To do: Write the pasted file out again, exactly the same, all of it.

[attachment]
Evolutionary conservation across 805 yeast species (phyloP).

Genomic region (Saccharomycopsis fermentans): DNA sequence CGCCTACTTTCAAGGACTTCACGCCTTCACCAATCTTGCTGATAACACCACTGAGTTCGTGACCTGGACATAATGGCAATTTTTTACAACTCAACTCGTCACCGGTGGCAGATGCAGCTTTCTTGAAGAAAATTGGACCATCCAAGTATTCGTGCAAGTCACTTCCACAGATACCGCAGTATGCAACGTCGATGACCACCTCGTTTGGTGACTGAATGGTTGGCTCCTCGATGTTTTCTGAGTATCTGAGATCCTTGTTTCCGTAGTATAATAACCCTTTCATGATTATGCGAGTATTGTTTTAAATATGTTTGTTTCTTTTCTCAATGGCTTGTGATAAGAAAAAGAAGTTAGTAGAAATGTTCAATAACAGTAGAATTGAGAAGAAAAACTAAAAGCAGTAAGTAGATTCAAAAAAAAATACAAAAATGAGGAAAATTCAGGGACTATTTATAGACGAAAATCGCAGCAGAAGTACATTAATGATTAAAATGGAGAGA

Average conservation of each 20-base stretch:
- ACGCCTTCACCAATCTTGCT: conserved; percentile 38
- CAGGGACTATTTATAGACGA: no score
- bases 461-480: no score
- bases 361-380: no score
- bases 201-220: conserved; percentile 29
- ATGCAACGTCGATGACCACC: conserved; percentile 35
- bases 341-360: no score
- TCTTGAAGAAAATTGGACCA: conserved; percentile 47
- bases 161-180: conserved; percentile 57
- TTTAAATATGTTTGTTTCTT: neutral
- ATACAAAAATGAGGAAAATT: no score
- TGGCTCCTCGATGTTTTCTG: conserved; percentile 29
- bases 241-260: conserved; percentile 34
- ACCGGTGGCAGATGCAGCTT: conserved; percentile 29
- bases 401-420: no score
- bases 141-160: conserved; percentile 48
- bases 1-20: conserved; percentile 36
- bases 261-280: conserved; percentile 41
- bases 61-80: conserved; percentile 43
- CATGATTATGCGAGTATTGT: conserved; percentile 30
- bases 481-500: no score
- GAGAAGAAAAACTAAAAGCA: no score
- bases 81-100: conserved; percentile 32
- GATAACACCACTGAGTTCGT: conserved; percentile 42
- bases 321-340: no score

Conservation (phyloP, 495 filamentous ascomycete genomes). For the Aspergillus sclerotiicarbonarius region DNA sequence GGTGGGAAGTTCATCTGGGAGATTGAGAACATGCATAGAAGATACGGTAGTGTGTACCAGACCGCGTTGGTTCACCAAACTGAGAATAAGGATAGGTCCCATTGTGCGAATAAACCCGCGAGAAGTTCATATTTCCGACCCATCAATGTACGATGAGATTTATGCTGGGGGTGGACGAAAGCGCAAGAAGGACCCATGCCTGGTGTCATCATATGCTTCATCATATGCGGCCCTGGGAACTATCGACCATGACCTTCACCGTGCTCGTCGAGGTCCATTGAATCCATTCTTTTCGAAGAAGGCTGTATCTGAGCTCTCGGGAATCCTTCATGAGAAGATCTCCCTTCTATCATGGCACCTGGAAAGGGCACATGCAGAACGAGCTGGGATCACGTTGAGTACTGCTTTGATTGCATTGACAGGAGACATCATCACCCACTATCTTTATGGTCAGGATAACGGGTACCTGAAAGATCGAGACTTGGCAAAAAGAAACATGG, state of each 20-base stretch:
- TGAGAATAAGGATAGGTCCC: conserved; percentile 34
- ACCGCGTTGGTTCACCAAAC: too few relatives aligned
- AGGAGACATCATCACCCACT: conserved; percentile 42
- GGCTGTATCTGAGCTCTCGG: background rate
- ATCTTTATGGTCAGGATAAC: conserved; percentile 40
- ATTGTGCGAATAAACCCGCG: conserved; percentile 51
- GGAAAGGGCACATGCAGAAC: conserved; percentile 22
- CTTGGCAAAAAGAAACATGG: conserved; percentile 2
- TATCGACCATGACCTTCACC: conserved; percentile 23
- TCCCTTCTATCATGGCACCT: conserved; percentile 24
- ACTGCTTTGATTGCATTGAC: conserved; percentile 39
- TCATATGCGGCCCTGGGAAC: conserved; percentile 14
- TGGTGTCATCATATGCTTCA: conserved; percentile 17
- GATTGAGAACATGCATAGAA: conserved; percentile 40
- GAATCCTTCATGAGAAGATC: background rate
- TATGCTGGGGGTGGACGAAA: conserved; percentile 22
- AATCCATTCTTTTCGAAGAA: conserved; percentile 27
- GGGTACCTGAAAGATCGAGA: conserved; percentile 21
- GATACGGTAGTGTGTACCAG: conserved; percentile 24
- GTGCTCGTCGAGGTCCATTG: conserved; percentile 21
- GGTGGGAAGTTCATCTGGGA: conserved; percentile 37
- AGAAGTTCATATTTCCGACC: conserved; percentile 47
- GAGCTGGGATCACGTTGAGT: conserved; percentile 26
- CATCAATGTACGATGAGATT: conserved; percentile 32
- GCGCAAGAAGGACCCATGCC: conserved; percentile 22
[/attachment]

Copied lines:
Evolutionary conservation across 805 yeast species (phyloP).

Genomic region (Saccharomycopsis fermentans): DNA sequence CGCCTACTTTCAAGGACTTCACGCCTTCACCAATCTTGCTGATAACACCACTGAGTTCGTGACCTGGACATAATGGCAATTTTTTACAACTCAACTCGTCACCGGTGGCAGATGCAGCTTTCTTGAAGAAAATTGGACCATCCAAGTATTCGTGCAAGTCACTTCCACAGATACCGCAGTATGCAACGTCGATGACCACCTCGTTTGGTGACTGAATGGTTGGCTCCTCGATGTTTTCTGAGTATCTGAGATCCTTGTTTCCGTAGTATAATAACCCTTTCATGATTATGCGAGTATTGTTTTAAATATGTTTGTTTCTTTTCTCAATGGCTTGTGATAAGAAAAAGAAGTTAGTAGAAATGTTCAATAACAGTAGAATTGAGAAGAAAAACTAAAAGCAGTAAGTAGATTCAAAAAAAAATACAAAAATGAGGAAAATTCAGGGACTATTTATAGACGAAAATCGCAGCAGAAGTACATTAATGATTAAAATGGAGAGA

Average conservation of each 20-base stretch:
- ACGCCTTCACCAATCTTGCT: conserved; percentile 38
- CAGGGACTATTTATAGACGA: no score
- bases 461-480: no score
- bases 361-380: no score
- bases 201-220: conserved; percentile 29
- ATGCAACGTCGATGACCACC: conserved; percentile 35
- bases 341-360: no score
- TCTTGAAGAAAATTGGACCA: conserved; percentile 47
- bases 161-180: conserved; percentile 57
- TTTAAATATGTTTGTTTCTT: neutral
- ATACAAAAATGAGGAAAATT: no score
- TGGCTCCTCGATGTTTTCTG: conserved; percentile 29
- bases 241-260: conserved; percentile 34
- ACCGGTGGCAGATGCAGCTT: conserved; percentile 29
- bases 401-420: no score
- bases 141-160: conserved; percentile 48
- bases 1-20: conserved; percentile 36
- bases 261-280: conserved; percentile 41
- bases 61-80: conserved; percentile 43
- CATGATTATGCGAGTATTGT: conserved; percentile 30
- bases 481-500: no score
- GAGAAGAAAAACTAAAAGCA: no score
- bases 81-100: conserved; percentile 32
- GATAACACCACTGAGTTCGT: conserved; percentile 42
- bases 321-340: no score

Conservation (phyloP, 495 filamentous ascomycete genomes). For the Aspergillus sclerotiicarbonarius region DNA sequence GGTGGGAAGTTCATCTGGGAGATTGAGAACATGCATAGAAGATACGGTAGTGTGTACCAGACCGCGTTGGTTCACCAAACTGAGAATAAGGATAGGTCCCATTGTGCGAATAAACCCGCGAGAAGTTCATATTTCCGACCCATCAATGTACGATGAGATTTATGCTGGGGGTGGACGAAAGCGCAAGAAGGACCCATGCCTGGTGTCATCATATGCTTCATCATATGCGGCCCTGGGAACTATCGACCATGACCTTCACCGTGCTCGTCGAGGTCCATTGAATCCATTCTTTTCGAAGAAGGCTGTATCTGAGCTCTCGGGAATCCTTCATGAGAAGATCTCCCTTCTATCATGGCACCTGGAAAGGGCACATGCAGAACGAGCTGGGATCACGTTGAGTACTGCTTTGATTGCATTGACAGGAGACATCATCACCCACTATCTTTATGGTCAGGATAACGGGTACCTGAAAGATCGAGACTTGGCAAAAAGAAACATGG, state of each 20-base stretch:
- TGAGAATAAGGATAGGTCCC: conserved; percentile 34
- ACCGCGTTGGTTCACCAAAC: too few relatives aligned
- AGGAGACATCATCACCCACT: conserved; percentile 42
- GGCTGTATCTGAGCTCTCGG: background rate
- ATCTTTATGGTCAGGATAAC: conserved; percentile 40
- ATTGTGCGAATAAACCCGCG: conserved; percentile 51
- GGAAAGGGCACATGCAGAAC: conserved; percentile 22
- CTTGGCAAAAAGAAACATGG: conserved; percentile 2
- TATCGACCATGACCTTCACC: conserved; percentile 23
- TCCCTTCTATCATGGCACCT: conserved; percentile 24
- ACTGCTTTGATTGCATTGAC: conserved; percentile 39
- TCATATGCGGCCCTGGGAAC: conserved; percentile 14
- TGGTGTCATCATATGCTTCA: conserved; percentile 17
- GATTGAGAACATGCATAGAA: conserved; percentile 40
- GAATCCTTCATGAGAAGATC: background rate
- TATGCTGGGGGTGGACGAAA: conserved; percentile 22
- AATCCATTCTTTTCGAAGAA: conserved; percentile 27
- GGGTACCTGAAAGATCGAGA: conserved; percentile 21
- GATACGGTAGTGTGTACCAG: conserved; percentile 24
- GTGCTCGTCGAGGTCCATTG: conserved; percentile 21
- GGTGGGAAGTTCATCTGGGA: conserved; percentile 37
- AGAAGTTCATATTTCCGACC: conserved; percentile 47
- GAGCTGGGATCACGTTGAGT: conserved; percentile 26
- CATCAATGTACGATGAGATT: conserved; percentile 32
- GCGCAAGAAGGACCCATGCC: conserved; percentile 22